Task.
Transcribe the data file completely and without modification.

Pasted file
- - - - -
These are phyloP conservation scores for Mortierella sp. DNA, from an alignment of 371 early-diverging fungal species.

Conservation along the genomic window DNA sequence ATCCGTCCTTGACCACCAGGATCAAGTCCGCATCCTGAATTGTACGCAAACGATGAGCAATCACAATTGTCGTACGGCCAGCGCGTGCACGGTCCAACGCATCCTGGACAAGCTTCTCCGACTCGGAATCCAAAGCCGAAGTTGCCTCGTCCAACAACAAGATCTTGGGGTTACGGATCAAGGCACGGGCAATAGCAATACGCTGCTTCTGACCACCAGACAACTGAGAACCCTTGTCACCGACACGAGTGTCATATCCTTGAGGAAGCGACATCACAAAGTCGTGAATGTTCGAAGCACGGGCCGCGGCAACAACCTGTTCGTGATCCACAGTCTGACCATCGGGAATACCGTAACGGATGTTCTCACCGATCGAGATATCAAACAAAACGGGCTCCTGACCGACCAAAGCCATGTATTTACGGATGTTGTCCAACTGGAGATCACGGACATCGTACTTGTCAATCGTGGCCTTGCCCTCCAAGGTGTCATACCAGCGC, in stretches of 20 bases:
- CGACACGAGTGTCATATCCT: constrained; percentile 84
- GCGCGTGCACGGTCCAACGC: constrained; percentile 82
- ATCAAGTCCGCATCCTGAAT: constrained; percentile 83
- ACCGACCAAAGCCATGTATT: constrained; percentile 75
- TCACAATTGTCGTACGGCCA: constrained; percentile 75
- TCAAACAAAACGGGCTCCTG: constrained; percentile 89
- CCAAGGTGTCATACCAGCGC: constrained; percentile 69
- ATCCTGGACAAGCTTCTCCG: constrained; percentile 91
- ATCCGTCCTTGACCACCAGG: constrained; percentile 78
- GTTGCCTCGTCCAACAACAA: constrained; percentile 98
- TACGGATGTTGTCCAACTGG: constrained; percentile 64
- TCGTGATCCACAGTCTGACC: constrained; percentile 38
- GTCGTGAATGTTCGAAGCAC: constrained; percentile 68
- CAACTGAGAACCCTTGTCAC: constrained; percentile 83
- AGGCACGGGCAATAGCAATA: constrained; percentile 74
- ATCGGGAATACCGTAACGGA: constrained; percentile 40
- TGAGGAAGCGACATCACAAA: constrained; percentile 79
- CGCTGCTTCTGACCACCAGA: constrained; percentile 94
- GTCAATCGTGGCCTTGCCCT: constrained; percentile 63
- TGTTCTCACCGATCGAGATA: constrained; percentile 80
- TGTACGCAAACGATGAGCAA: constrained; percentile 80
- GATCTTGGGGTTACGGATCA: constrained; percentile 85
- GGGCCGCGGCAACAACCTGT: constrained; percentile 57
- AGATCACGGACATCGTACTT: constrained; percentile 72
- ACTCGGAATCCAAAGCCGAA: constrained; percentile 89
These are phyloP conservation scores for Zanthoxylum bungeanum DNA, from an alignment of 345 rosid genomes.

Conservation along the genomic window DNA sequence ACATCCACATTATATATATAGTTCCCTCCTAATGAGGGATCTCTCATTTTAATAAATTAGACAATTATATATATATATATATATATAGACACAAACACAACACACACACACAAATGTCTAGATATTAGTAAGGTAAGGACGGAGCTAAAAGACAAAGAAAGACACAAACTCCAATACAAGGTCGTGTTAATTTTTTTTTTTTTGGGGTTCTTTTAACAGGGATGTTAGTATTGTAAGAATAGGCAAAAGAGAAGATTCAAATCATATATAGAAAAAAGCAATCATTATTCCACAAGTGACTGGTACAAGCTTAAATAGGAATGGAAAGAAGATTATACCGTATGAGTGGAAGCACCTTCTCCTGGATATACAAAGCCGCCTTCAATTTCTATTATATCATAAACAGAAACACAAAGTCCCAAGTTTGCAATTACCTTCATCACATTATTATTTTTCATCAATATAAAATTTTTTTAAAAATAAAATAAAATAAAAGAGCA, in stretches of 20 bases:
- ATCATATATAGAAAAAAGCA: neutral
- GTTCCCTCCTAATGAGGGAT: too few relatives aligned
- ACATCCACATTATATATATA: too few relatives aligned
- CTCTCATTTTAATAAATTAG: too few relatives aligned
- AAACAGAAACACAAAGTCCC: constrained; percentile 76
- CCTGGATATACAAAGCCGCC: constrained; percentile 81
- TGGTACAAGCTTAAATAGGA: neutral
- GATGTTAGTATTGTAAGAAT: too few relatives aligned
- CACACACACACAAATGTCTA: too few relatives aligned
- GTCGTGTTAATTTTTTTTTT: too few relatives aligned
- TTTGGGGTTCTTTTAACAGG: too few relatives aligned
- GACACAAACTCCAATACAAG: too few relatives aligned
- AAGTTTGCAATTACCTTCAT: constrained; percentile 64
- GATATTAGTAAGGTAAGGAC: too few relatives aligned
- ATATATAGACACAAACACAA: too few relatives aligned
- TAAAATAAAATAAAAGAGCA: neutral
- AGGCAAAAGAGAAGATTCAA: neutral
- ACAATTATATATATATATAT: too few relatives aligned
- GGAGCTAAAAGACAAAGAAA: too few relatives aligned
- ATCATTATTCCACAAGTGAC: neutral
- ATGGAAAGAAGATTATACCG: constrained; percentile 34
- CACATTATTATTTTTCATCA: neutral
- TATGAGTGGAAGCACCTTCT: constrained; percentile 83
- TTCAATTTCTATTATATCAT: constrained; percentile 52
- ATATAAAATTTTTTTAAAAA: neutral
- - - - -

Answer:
These are phyloP conservation scores for Mortierella sp. DNA, from an alignment of 371 early-diverging fungal species.

Conservation along the genomic window DNA sequence ATCCGTCCTTGACCACCAGGATCAAGTCCGCATCCTGAATTGTACGCAAACGATGAGCAATCACAATTGTCGTACGGCCAGCGCGTGCACGGTCCAACGCATCCTGGACAAGCTTCTCCGACTCGGAATCCAAAGCCGAAGTTGCCTCGTCCAACAACAAGATCTTGGGGTTACGGATCAAGGCACGGGCAATAGCAATACGCTGCTTCTGACCACCAGACAACTGAGAACCCTTGTCACCGACACGAGTGTCATATCCTTGAGGAAGCGACATCACAAAGTCGTGAATGTTCGAAGCACGGGCCGCGGCAACAACCTGTTCGTGATCCACAGTCTGACCATCGGGAATACCGTAACGGATGTTCTCACCGATCGAGATATCAAACAAAACGGGCTCCTGACCGACCAAAGCCATGTATTTACGGATGTTGTCCAACTGGAGATCACGGACATCGTACTTGTCAATCGTGGCCTTGCCCTCCAAGGTGTCATACCAGCGC, in stretches of 20 bases:
- CGACACGAGTGTCATATCCT: constrained; percentile 84
- GCGCGTGCACGGTCCAACGC: constrained; percentile 82
- ATCAAGTCCGCATCCTGAAT: constrained; percentile 83
- ACCGACCAAAGCCATGTATT: constrained; percentile 75
- TCACAATTGTCGTACGGCCA: constrained; percentile 75
- TCAAACAAAACGGGCTCCTG: constrained; percentile 89
- CCAAGGTGTCATACCAGCGC: constrained; percentile 69
- ATCCTGGACAAGCTTCTCCG: constrained; percentile 91
- ATCCGTCCTTGACCACCAGG: constrained; percentile 78
- GTTGCCTCGTCCAACAACAA: constrained; percentile 98
- TACGGATGTTGTCCAACTGG: constrained; percentile 64
- TCGTGATCCACAGTCTGACC: constrained; percentile 38
- GTCGTGAATGTTCGAAGCAC: constrained; percentile 68
- CAACTGAGAACCCTTGTCAC: constrained; percentile 83
- AGGCACGGGCAATAGCAATA: constrained; percentile 74
- ATCGGGAATACCGTAACGGA: constrained; percentile 40
- TGAGGAAGCGACATCACAAA: constrained; percentile 79
- CGCTGCTTCTGACCACCAGA: constrained; percentile 94
- GTCAATCGTGGCCTTGCCCT: constrained; percentile 63
- TGTTCTCACCGATCGAGATA: constrained; percentile 80
- TGTACGCAAACGATGAGCAA: constrained; percentile 80
- GATCTTGGGGTTACGGATCA: constrained; percentile 85
- GGGCCGCGGCAACAACCTGT: constrained; percentile 57
- AGATCACGGACATCGTACTT: constrained; percentile 72
- ACTCGGAATCCAAAGCCGAA: constrained; percentile 89
These are phyloP conservation scores for Zanthoxylum bungeanum DNA, from an alignment of 345 rosid genomes.

Conservation along the genomic window DNA sequence ACATCCACATTATATATATAGTTCCCTCCTAATGAGGGATCTCTCATTTTAATAAATTAGACAATTATATATATATATATATATATAGACACAAACACAACACACACACACAAATGTCTAGATATTAGTAAGGTAAGGACGGAGCTAAAAGACAAAGAAAGACACAAACTCCAATACAAGGTCGTGTTAATTTTTTTTTTTTTGGGGTTCTTTTAACAGGGATGTTAGTATTGTAAGAATAGGCAAAAGAGAAGATTCAAATCATATATAGAAAAAAGCAATCATTATTCCACAAGTGACTGGTACAAGCTTAAATAGGAATGGAAAGAAGATTATACCGTATGAGTGGAAGCACCTTCTCCTGGATATACAAAGCCGCCTTCAATTTCTATTATATCATAAACAGAAACACAAAGTCCCAAGTTTGCAATTACCTTCATCACATTATTATTTTTCATCAATATAAAATTTTTTTAAAAATAAAATAAAATAAAAGAGCA, in stretches of 20 bases:
- ATCATATATAGAAAAAAGCA: neutral
- GTTCCCTCCTAATGAGGGAT: too few relatives aligned
- ACATCCACATTATATATATA: too few relatives aligned
- CTCTCATTTTAATAAATTAG: too few relatives aligned
- AAACAGAAACACAAAGTCCC: constrained; percentile 76
- CCTGGATATACAAAGCCGCC: constrained; percentile 81
- TGGTACAAGCTTAAATAGGA: neutral
- GATGTTAGTATTGTAAGAAT: too few relatives aligned
- CACACACACACAAATGTCTA: too few relatives aligned
- GTCGTGTTAATTTTTTTTTT: too few relatives aligned
- TTTGGGGTTCTTTTAACAGG: too few relatives aligned
- GACACAAACTCCAATACAAG: too few relatives aligned
- AAGTTTGCAATTACCTTCAT: constrained; percentile 64
- GATATTAGTAAGGTAAGGAC: too few relatives aligned
- ATATATAGACACAAACACAA: too few relatives aligned
- TAAAATAAAATAAAAGAGCA: neutral
- AGGCAAAAGAGAAGATTCAA: neutral
- ACAATTATATATATATATAT: too few relatives aligned
- GGAGCTAAAAGACAAAGAAA: too few relatives aligned
- ATCATTATTCCACAAGTGAC: neutral
- ATGGAAAGAAGATTATACCG: constrained; percentile 34
- CACATTATTATTTTTCATCA: neutral
- TATGAGTGGAAGCACCTTCT: constrained; percentile 83
- TTCAATTTCTATTATATCAT: constrained; percentile 52
- ATATAAAATTTTTTTAAAAA: neutral